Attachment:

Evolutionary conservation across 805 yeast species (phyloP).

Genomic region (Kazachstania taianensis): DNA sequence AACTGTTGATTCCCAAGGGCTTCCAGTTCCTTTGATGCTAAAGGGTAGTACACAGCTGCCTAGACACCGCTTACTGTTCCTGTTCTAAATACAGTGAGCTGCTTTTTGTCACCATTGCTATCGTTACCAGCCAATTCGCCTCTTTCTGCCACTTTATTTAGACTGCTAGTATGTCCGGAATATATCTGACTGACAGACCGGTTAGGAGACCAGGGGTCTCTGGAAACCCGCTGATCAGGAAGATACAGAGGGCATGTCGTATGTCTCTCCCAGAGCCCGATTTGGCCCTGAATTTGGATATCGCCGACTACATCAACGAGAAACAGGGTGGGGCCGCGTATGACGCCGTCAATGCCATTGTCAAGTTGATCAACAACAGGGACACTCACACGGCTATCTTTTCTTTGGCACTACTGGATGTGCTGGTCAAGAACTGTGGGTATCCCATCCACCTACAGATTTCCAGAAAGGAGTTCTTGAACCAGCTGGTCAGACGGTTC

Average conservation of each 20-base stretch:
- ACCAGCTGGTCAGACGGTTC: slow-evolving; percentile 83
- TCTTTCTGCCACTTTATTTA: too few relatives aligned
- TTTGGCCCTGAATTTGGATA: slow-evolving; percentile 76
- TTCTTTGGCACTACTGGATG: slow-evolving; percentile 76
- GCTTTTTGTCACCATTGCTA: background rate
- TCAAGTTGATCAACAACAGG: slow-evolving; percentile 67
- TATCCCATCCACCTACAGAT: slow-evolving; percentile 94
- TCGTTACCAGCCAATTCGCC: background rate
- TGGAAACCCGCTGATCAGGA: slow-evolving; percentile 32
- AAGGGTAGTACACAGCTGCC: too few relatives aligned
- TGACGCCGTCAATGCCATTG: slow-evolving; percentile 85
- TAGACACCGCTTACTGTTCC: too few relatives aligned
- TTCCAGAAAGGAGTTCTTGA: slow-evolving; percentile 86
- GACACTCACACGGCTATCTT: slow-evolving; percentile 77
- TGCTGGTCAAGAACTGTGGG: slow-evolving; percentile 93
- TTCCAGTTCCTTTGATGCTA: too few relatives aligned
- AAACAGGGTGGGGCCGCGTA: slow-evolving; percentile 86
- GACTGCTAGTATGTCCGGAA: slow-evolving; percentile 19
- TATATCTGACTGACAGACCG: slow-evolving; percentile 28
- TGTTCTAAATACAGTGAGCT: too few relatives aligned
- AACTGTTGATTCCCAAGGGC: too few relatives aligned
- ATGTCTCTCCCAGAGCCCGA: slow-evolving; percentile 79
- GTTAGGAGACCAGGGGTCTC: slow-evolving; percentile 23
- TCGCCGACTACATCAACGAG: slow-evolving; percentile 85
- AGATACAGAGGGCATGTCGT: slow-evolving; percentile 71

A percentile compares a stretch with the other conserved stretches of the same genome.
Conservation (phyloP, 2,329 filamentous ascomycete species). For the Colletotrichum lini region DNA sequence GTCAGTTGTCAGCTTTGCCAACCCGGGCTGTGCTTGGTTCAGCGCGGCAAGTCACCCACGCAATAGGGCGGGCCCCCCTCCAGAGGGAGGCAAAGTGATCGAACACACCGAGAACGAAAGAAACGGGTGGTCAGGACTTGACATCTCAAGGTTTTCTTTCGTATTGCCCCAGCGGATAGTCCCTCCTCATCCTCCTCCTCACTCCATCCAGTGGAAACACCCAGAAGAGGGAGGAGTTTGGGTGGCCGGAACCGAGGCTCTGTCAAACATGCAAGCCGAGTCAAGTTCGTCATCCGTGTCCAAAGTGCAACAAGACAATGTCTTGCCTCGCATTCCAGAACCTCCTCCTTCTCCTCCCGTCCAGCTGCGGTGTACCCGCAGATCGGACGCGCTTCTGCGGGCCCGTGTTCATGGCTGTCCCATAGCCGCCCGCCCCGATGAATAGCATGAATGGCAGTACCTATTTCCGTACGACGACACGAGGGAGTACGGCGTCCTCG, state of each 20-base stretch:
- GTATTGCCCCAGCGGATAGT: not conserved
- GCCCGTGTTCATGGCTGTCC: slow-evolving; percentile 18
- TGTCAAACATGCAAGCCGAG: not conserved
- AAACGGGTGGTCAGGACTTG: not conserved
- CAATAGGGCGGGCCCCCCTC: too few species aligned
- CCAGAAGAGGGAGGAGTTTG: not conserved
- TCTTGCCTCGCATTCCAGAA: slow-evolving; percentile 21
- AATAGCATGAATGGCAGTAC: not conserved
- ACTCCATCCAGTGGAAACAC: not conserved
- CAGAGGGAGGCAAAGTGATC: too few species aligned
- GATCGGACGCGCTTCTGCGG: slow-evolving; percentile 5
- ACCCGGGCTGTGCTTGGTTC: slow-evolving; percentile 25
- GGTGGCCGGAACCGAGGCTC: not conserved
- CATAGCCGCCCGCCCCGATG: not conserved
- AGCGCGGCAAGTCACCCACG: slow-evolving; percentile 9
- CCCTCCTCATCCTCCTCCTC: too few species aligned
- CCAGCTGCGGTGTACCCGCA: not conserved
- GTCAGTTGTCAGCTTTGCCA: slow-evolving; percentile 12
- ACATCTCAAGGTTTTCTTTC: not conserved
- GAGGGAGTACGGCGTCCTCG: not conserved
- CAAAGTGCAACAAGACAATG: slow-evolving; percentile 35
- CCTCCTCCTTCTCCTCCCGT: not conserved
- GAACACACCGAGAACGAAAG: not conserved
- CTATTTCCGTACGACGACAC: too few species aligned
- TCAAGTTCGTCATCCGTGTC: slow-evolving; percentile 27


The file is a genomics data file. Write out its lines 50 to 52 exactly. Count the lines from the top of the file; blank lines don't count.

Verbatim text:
- GAGGGAGTACGGCGTCCTCG: not conserved
- CAAAGTGCAACAAGACAATG: slow-evolving; percentile 35
- CCTCCTCCTTCTCCTCCCGT: not conserved